Emotional response has been laid down through evolution to enable us to cope with threat (eg. predators) and to take opportunities (eg. food) without spending too much time on thinking around many options. Emotion is largely non-conscious but when we feel it happening and we connect the feeling to what we are perceiving the whole process is made conscious and it “enters your mind flow” (Damasio). Now, some …years later…I think that I know what Pete meant when he said “emotions come first, then feeling, then the mind kicks in..”
How does this help us in our yoga practice?
Emotions occur when the “stakes” outside the organism are fairly high in a positive or negative direction. If we can’t recognize the difference between tension and relaxation, if we stop breathing in order to achieve a specific shape then we will hold onto tension and creates stiffness, thereby interfering with the natural balance of the body. By practising in a relaxed way, by seeking to find the most comfortable way to move, we listen to the physiological messages that are the bedrock of our feelings and thoughts. Equally, if we can’t sense that the body is under-supported then our structure suffers also. Perhaps in this mode of practice real change can happen
A friend has shared this quote which sums up much of what I write about our yoga. It is helpful to simply notice in our practice and to abandon the quest to be “right”. It is uncommon that we can all be right but we can all have a chance at freedom of movement . This does, I think, reduce anxiety.
Anxiety can be present in a yoga class if there is an expectation (can be self-induced) that there is a perfect pose/shape to be achieved. The shape of a yoga asana is the visible “proof” of our practice but there can be a conflict between how we sense ourselves and we how think others see us. The emotional connection or disconnect between these two perspectives can be anxiety-inducing, I think.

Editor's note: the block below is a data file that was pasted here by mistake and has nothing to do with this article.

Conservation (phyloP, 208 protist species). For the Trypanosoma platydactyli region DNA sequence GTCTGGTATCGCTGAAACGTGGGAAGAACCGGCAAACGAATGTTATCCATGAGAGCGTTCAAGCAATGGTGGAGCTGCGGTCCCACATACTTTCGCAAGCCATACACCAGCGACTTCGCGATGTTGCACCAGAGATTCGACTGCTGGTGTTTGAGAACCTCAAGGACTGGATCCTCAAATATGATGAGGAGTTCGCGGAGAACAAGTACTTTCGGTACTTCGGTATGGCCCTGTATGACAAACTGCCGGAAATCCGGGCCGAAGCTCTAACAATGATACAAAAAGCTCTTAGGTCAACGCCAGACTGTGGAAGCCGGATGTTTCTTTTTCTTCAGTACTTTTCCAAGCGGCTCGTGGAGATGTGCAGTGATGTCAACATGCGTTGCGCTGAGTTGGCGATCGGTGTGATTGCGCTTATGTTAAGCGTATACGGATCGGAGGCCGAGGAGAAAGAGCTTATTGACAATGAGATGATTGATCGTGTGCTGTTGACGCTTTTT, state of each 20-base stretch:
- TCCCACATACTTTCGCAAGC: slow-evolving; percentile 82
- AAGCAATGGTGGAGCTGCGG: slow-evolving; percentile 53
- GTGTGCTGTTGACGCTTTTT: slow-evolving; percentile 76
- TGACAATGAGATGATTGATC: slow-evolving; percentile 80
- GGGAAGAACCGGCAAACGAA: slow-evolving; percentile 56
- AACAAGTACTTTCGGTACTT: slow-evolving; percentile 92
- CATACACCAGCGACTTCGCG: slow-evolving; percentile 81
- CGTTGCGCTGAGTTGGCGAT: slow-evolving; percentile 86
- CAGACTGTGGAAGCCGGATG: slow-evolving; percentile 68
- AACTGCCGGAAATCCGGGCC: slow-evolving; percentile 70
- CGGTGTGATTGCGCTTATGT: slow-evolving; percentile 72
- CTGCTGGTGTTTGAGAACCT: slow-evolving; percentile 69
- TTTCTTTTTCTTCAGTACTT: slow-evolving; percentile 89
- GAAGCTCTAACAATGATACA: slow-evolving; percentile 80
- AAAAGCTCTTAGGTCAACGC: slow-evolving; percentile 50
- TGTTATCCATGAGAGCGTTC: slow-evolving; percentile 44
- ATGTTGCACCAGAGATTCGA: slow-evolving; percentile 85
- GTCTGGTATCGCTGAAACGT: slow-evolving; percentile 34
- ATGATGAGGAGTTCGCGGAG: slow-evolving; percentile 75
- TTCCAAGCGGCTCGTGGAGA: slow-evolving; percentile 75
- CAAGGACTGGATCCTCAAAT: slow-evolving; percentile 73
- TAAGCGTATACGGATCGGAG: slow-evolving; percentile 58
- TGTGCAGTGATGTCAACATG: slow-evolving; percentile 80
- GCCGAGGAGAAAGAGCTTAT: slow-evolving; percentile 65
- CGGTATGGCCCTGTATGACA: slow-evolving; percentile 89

Recently, a student was struck by the fact that one movement was beneficial to her but produced discomfort in another student. The movement was a combination of getting up/down from kneeling and it created an opportunity to discuss how each student might notice when discomfort (stiffening) occurs and whether anything extra is being added to the movement – compensation that may well make the tension habitual. An example of this would be a limp that continues and becomes habitual after an injury has healed. If we notice tension by staying in the moment and not anticipating a shape or a perfect yoga pose, we will eventually – be able to move in a way that is tension-free.
You may be interested to read these past blogs. I will be re-tweaking them and any comments are most welcome.
In the next blog I will investigate Dr Alan Watkins talk on rhythmic breathing.